Becoming a Computer Support Specialist
Computer support specialists troubleshoot and resolve various computer and software issues. They may work in a help-desk environment or provide technical support in an organization's IT department. Professionals might work in a variety of fields, including computer systems, telecommunications, finance, and educational services. Some professionals may be able to work from home, while others must travel to clients' homes to provide computer support. These computer professionals often must work irregular hours to meet consumer needs.
The following lists the main requirements for a computer support position:
|Degree Level||None; certificate or associate degree preferred|
|Degree Fields||Information technology, computer science, or desktop support|
|Key Skills||Interpersonal and problem-solving skills; familiarity with Windows and Mac operating systems and servers and Cisco and Microsoft products|
|Salary||$51,470 (2015 median for computer support specialists)|
Source: *U.S. Bureau of Labor Statistics, Job postings from August 2012
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Earn an Associate's Degree
A certificate or associate's degree in a related area, such as information technology, computer science, or desktop support, may help individuals qualify for a computer support position. These programs teach students the skills that enable them to provide technical support to clients and customers. Courses include computer hardware, software, operating systems, networks, and diagnostics. The area of specialization may not matter to employers, since they typically provide on-the-job training for entry-level workers.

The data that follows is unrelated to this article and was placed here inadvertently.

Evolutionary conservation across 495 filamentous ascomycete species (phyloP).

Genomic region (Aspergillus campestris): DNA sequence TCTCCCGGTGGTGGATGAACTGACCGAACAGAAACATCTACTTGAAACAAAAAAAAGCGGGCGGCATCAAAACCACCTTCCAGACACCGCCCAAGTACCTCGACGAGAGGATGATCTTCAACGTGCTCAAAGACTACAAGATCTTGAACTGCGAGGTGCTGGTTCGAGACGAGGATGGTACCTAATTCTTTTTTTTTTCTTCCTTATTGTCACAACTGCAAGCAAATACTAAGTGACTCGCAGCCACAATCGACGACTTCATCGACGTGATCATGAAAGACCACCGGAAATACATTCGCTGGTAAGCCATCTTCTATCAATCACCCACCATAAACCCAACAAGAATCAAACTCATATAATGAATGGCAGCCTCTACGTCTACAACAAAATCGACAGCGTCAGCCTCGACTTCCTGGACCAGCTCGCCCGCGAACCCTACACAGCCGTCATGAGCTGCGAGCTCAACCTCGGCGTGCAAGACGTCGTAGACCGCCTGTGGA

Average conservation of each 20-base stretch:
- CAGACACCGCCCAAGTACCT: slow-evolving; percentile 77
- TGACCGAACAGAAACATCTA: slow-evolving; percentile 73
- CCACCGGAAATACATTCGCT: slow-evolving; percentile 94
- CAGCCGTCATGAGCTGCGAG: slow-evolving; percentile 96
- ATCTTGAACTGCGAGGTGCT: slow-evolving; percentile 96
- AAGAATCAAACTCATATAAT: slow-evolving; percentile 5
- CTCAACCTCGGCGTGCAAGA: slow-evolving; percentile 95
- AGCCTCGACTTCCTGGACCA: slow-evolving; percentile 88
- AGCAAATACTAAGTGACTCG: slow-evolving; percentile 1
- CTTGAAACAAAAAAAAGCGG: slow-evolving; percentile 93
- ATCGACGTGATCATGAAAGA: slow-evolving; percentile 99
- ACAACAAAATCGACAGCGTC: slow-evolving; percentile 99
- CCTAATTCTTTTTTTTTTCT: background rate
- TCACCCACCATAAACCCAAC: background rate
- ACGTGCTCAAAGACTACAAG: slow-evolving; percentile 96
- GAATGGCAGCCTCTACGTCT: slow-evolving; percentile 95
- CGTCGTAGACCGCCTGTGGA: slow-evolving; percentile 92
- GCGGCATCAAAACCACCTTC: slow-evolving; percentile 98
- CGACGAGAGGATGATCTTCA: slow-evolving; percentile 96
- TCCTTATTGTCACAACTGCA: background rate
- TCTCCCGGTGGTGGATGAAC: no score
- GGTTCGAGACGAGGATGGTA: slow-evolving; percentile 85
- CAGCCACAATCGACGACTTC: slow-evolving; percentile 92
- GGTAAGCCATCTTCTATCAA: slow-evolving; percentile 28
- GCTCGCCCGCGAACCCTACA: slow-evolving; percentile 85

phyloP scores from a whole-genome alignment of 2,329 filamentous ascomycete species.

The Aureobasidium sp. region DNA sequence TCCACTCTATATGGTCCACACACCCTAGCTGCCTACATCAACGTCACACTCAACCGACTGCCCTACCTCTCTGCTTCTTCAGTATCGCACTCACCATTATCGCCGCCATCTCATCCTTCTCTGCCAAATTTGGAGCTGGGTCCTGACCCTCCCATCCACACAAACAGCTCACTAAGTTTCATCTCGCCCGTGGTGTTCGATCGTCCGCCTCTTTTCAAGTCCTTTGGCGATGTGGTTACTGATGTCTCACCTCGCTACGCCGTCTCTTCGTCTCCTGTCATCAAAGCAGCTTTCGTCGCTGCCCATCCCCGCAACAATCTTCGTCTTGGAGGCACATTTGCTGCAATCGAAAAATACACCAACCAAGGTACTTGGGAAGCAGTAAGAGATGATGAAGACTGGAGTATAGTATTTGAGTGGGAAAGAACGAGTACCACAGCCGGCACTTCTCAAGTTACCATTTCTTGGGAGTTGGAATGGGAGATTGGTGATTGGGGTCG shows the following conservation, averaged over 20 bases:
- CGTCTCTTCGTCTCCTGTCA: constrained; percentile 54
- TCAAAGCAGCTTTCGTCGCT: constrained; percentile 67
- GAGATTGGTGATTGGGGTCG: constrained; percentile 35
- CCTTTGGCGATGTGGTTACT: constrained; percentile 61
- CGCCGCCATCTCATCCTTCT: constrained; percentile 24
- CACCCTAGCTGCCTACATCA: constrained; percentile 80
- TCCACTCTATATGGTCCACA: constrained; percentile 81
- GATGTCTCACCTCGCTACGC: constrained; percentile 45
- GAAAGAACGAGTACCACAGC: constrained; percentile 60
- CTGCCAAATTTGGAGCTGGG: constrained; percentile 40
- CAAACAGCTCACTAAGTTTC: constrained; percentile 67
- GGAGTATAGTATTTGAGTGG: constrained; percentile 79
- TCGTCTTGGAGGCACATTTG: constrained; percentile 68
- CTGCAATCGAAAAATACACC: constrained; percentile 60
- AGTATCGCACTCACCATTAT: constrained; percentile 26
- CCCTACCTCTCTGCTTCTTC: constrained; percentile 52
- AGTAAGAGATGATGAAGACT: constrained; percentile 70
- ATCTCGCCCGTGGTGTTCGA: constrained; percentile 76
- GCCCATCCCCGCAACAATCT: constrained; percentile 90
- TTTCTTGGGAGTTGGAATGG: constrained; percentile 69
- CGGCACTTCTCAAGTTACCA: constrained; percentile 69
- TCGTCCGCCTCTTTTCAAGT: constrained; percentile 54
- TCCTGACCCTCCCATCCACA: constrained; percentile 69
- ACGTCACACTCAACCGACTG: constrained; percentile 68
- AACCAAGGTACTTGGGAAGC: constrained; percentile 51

Some schools provide students with the chance to work in the computer support field as part of their program requirements. Internships provide students with on-the-job experience that may help fulfill work experience requirements.
Because certification demonstrates competence in the field, passing a certification test may improve a specialist's chances of finding employment. Many computer companies and associations offer certification, including Microsoft and CompTIA. Individuals must take and pass an exam or series of exams in order to receive certification.
Gain Work Experience
Although many support specialists receive on-the-job training from their employer, gaining hands-on experience in the computer support field can be beneficial. Finding experience without completing an internship may be difficult, but lower-level positions, such as help-desk or call-center support, may be available for inexperienced workers. Work experience combined with a degree and certification may open up more advanced positions that provide a higher salary and more responsibility. Some associate's degree or certificate programs transfer to a bachelor's degree program, which may make it easier to obtain a more skilled computer support position.
To sum up, aspiring computer support specialists might find it beneficial to earn a certificate, associate's degree, or bachelor's degree in computer science or a related area before seeking a job in the field.